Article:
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We congratulate Sandy on her publication and all the work that goes into it! So please attend if in the area, enjoy some refreshments, and enjoy learning about this particular time in Basque history.

 

 

 

A Tale of Basque-Americans in World War II

Many Basque-Americans took part in World War II, serving with distinction in the US Armed Forces. This Veterans Day, in honor of these people, we’d like to share a couple of their stories with you.

Captain Frank D. Carranza, the son of Basque immigrants, conceived of the idea of using Basque code talkers during World War II.  Code talkers used their knowledge of lesser-known languages to transmit coded messages in wartime.  Carranza had realized that there were approximately 60 Basque-Americans at a US Marines Corps training center with a good knowledge of both Basque and English. Basque was subsequently used–in conjunction with several Native American languages like Navajo–to throw off the Japanese in the Asian Theater. Famously, on August 1, 1942, Admiral Chester Nimitz was informed about the upcoming Operation Apple to remove the Japanese from the Solomon Islands with the words “Sagarra Eragintza zazpi” (Operation Apple at seven). And the Guadalcanal Campaign (Operation Watchtower), the first major offensive by the Allies on Japan, was announced on August 7, 1942, with the words “”Egon arretaz egunari” (Heed the day).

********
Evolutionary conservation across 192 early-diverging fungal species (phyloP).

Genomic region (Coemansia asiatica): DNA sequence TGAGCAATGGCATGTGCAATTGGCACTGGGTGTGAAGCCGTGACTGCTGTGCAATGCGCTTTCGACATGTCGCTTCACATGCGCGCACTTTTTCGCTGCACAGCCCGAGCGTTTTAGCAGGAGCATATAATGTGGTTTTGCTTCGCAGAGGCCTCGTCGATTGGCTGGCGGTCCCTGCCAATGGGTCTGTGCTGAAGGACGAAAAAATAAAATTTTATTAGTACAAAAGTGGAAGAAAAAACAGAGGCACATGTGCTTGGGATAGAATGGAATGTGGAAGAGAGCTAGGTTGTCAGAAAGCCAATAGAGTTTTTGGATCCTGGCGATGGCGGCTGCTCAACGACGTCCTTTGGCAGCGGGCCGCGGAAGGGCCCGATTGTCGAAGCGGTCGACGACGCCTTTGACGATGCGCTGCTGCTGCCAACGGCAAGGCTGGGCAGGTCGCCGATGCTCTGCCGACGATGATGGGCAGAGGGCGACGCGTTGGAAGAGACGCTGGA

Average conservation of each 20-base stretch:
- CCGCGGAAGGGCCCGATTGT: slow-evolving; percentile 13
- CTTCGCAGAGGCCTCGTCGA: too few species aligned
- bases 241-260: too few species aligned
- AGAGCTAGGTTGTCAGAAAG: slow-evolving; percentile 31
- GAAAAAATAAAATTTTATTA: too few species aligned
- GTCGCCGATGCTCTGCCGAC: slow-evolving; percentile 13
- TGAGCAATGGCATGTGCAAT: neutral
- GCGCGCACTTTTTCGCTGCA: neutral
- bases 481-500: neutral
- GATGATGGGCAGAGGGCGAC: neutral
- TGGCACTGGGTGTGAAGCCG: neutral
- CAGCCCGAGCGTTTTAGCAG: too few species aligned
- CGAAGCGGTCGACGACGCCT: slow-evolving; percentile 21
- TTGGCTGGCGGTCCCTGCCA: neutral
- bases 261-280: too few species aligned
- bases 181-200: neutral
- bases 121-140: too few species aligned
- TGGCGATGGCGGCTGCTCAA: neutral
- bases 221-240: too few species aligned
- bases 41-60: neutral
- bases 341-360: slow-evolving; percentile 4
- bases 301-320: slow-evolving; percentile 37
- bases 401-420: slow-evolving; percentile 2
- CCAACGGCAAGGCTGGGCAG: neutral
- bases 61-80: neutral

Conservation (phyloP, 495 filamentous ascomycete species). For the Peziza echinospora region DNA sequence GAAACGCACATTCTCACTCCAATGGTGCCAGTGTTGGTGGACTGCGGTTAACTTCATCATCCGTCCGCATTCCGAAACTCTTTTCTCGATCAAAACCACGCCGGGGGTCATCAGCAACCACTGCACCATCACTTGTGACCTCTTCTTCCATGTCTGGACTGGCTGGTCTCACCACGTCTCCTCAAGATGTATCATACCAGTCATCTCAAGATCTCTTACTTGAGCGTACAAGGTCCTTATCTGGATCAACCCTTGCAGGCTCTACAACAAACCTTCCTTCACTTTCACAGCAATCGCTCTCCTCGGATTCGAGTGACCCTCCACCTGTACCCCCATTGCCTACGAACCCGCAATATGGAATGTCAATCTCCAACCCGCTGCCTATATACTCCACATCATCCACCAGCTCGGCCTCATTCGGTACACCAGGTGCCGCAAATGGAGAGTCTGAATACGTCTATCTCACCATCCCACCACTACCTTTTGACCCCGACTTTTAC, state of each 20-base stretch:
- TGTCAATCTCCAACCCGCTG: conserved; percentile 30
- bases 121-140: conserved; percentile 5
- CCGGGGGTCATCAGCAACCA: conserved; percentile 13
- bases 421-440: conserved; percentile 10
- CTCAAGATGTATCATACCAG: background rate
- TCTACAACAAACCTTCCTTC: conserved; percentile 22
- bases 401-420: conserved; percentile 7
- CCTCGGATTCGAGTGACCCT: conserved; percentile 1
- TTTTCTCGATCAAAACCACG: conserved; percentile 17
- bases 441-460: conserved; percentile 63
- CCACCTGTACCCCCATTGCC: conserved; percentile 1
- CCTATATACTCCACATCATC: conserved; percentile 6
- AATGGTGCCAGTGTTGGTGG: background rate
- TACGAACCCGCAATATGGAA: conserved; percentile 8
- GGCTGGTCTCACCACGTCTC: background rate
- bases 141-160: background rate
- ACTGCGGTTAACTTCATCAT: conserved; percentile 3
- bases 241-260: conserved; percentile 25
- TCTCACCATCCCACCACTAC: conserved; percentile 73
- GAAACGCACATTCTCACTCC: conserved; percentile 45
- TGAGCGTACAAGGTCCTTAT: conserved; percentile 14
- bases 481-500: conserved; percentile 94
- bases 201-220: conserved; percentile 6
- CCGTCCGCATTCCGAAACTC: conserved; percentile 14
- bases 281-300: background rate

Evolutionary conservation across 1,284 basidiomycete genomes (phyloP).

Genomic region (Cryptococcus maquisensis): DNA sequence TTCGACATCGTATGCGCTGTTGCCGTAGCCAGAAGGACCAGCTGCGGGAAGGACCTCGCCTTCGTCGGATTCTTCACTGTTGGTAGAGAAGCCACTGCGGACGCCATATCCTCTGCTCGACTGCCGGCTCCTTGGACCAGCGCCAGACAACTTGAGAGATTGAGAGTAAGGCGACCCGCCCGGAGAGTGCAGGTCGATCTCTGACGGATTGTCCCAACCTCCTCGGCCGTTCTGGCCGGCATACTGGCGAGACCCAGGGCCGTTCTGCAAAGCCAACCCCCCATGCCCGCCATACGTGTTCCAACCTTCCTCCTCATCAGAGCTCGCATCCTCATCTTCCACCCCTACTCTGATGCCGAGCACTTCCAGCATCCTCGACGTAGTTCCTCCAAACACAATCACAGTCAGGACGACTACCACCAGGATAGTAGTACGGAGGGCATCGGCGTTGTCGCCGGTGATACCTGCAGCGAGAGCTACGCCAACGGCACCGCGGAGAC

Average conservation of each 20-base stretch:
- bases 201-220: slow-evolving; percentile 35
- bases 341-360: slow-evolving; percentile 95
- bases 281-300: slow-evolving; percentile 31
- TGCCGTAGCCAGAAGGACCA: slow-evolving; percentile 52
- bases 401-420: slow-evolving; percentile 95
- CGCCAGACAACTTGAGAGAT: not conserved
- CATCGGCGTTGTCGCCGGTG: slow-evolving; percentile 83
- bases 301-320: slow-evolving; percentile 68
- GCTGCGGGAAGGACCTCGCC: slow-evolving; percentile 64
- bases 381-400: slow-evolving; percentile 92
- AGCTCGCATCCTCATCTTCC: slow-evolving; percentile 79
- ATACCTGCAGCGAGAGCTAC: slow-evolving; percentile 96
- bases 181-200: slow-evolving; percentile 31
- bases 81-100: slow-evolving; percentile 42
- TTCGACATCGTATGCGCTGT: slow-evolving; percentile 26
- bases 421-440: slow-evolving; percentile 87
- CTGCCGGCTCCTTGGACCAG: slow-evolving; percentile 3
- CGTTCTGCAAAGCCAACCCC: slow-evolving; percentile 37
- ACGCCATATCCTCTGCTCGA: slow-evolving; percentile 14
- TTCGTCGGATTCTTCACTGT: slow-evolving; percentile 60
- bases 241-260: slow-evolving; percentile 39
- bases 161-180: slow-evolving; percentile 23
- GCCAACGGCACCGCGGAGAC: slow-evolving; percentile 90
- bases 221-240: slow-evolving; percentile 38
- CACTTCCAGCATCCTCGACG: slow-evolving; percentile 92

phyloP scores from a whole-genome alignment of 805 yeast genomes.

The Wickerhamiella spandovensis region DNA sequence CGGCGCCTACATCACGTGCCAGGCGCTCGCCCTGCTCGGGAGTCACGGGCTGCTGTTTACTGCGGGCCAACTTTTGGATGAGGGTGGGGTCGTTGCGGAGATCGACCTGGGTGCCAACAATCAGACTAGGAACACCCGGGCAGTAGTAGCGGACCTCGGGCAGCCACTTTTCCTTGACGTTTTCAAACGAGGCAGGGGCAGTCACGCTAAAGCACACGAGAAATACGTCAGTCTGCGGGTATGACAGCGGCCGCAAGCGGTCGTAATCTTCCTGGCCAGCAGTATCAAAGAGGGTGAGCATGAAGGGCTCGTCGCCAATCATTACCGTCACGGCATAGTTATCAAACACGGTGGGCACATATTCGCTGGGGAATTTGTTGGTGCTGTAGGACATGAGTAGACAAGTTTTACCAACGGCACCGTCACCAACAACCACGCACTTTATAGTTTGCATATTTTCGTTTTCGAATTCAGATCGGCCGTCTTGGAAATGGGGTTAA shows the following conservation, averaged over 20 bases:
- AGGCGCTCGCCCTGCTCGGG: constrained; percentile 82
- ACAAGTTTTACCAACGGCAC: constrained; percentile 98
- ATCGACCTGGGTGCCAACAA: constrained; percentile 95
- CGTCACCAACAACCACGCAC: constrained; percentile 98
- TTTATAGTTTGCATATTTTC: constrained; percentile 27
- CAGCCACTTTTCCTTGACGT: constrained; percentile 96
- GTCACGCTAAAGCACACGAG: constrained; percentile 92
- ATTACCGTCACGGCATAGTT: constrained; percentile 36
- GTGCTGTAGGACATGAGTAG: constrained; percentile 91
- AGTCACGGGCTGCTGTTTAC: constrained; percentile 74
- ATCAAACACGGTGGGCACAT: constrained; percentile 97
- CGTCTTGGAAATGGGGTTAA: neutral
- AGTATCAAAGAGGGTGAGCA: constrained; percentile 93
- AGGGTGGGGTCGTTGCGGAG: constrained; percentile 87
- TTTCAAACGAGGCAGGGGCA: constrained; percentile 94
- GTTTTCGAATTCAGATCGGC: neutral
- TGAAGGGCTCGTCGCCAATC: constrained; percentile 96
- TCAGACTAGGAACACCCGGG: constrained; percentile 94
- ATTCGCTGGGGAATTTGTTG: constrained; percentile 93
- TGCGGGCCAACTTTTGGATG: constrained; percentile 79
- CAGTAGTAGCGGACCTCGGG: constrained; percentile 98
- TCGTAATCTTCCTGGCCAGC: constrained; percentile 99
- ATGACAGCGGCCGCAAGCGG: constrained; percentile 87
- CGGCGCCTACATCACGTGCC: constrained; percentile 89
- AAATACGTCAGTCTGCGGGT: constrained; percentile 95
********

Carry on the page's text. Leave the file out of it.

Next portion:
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Lieutenant Manuel Aldecoa